Who Can Be an Interpreter for a USCIS Interview?

If you are not fluent in English and you need to attend an interview at a U.S. Citizenship and Immigration Services (USCIS) office, you may need to bring your own interpreter. This person can act as an intermediary between you and the USCIS officer to facilitate communication.

There are exceptions to this rule, including removal (deportation) hearings, where an interpreter will be provided by the government, and naturalization (citizenship) interviews, where you are expected to have knowledge of and be tested on your English language ability unless you have applied for a waiver based on age or disability.

Generally, a disinterested party will serve as the interpreter for a USCIS interview. The interviewing officer at their discretion may decide to let a relative interpret. Usually, this is not the case, and the petitioning party cannot serve as the interpreter.

A USCIS officer will look to their Policy Manual training to determine who can be an interpreter at the USCIS interview. The Policy Manual says the following:

C. Interpreters

An applicant may not be fluent in English and may require use of an interpreter for the adjustment interview. At the adjustment interview, the interpreter should: 

  • Present his or her valid government-issued identity document and complete an interpreter’s oath and privacy release statement; and
  • Translate what the officer and the applicant say word-for-word to the best of his or her ability without adding the interpreter’s own opinion, commentary, or answer.

In general, a disinterested party should be used as the interpreter. An officer may exercise discretion, however, to allow a friend or relative of the applicant to act as interpreter. If the officer is fluent in the applicant’s preferred language, the officer may conduct the examination in that language without use of an interpreter. 

USCIS reserves the right to disqualify an interpreter provided by the applicant if the officer believes the integrity of the examination is compromised by the interpreter’s participation or the officer determines the interpreter is not competent to translate. 

Source: USCIS policy Manual Chapter 5 – Interview Guidelines (Dec 15, 2022)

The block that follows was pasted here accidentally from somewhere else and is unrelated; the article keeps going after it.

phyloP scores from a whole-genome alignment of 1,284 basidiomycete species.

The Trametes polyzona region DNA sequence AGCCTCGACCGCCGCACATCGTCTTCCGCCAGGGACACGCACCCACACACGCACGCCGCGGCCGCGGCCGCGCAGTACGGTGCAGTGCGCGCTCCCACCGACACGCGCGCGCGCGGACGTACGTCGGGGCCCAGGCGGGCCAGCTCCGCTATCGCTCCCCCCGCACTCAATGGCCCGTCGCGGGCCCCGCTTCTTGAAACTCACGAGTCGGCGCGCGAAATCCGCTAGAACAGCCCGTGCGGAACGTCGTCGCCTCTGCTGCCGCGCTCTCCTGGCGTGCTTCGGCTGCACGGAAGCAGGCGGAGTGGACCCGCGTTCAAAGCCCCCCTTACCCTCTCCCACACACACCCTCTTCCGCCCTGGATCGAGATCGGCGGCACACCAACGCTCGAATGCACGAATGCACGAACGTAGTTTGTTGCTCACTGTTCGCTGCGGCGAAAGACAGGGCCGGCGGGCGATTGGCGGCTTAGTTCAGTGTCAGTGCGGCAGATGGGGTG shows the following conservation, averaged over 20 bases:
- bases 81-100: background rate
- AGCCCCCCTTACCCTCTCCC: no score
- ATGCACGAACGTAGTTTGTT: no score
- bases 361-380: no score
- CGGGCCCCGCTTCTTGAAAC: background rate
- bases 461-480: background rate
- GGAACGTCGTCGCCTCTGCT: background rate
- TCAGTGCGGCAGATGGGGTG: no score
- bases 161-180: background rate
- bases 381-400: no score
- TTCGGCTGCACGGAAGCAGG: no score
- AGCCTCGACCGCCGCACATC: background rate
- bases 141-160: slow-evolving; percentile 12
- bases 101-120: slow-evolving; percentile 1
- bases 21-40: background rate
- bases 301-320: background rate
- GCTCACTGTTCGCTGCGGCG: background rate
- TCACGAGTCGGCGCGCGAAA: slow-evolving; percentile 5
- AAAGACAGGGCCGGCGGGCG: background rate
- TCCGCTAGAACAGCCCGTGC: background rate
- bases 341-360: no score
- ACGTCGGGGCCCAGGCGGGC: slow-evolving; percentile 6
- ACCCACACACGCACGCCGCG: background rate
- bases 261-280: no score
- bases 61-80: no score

Affirmative Asylum Interpreter Requirements

Starting from September 13, 2023, affirmative asylum applicants must bring an interpreter to their asylum interview if they are not proficient in English or prefer to use a language other than English during the interview.

Failing to do so, or bringing an interpreter who is not proficient in both English and the applicant’s language without good cause, may result in USCIS considering it as a failure to appear for the interview, potentially leading to the dismissal of the asylum application or its referral to an immigration judge. Good cause will be evaluated on a case-by-case basis.

Key interpreter requirements include that the interpreter must be at least 18 years old, fluent in both English and the applicant’s language, and cannot be the applicant’s attorney, a witness testifying on the applicant’s behalf, a government representative of the applicant’s country of nationality (or last habitual residence if stateless), or an individual with a pending asylum application who has not yet been interviewed.

This change comes after a temporary rule was implemented in 2020 due to the COVID-19 pandemic, requiring the use of contracted telephonic interpreters for asylum interviews. However, this requirement is set to expire on September 12, 2023, and USCIS will return to the previous regulatory requirement of asylum applicants providing their own interpreter as outlined in 8 CFR 208.9(g).

USCIS original notice:

U.S. Citizenship and Immigration Services reminds affirmative asylum applicants that, starting Sept. 13, 2023, you must bring an interpreter to your asylum interview if you are not fluent in English or wish to proceed with your interview in a language other than English.

If you need an interpreter and do not bring one, or if your interpreter is not fluent in English and a language you speak, and you do not establish good cause, we may consider this a failure to appear for your interview and we may dismiss your asylum application or refer your asylum application to an immigration judge. We will determine good cause on a case-by-case-basis.

The interpreter must be fluent in English and a language you speak fluently and must be at least 18 years old. The interpreter must not be:

Your attorney or accredited representative;
A witness testifying on your behalf;
A representative or employee of the government of your country of nationality (or, if you are stateless, your country of last habitual residence); or
An individual with a pending asylum application who has not yet been interviewed.
On Sept. 23, 2020, we published a temporary final rule (TFR) requiring affirmative asylum applicants to use our contracted telephonic interpreters for their asylum interviews, instead of bringing an interpreter to the interview. We published this TFR to reduce the spread of COVID-19 during asylum interviews with USCIS asylum officers while the COVID-19 national emergency and public health emergency were in effect. We published four subsequent TFRs extending the requirement, with the current extension effective through Sept. 12, 2023. This fourth extension provided additional time after the national and public health emergencies expired to allow us to prepare to return to the prior regulatory requirement. With the expiration of the TFR, we will be reverting back to the long-standing regulatory requirement for an affirmative asylum applicant to provide an interpreter under 8 CFR 208.9(g).

Source: USCIS, September 2023.


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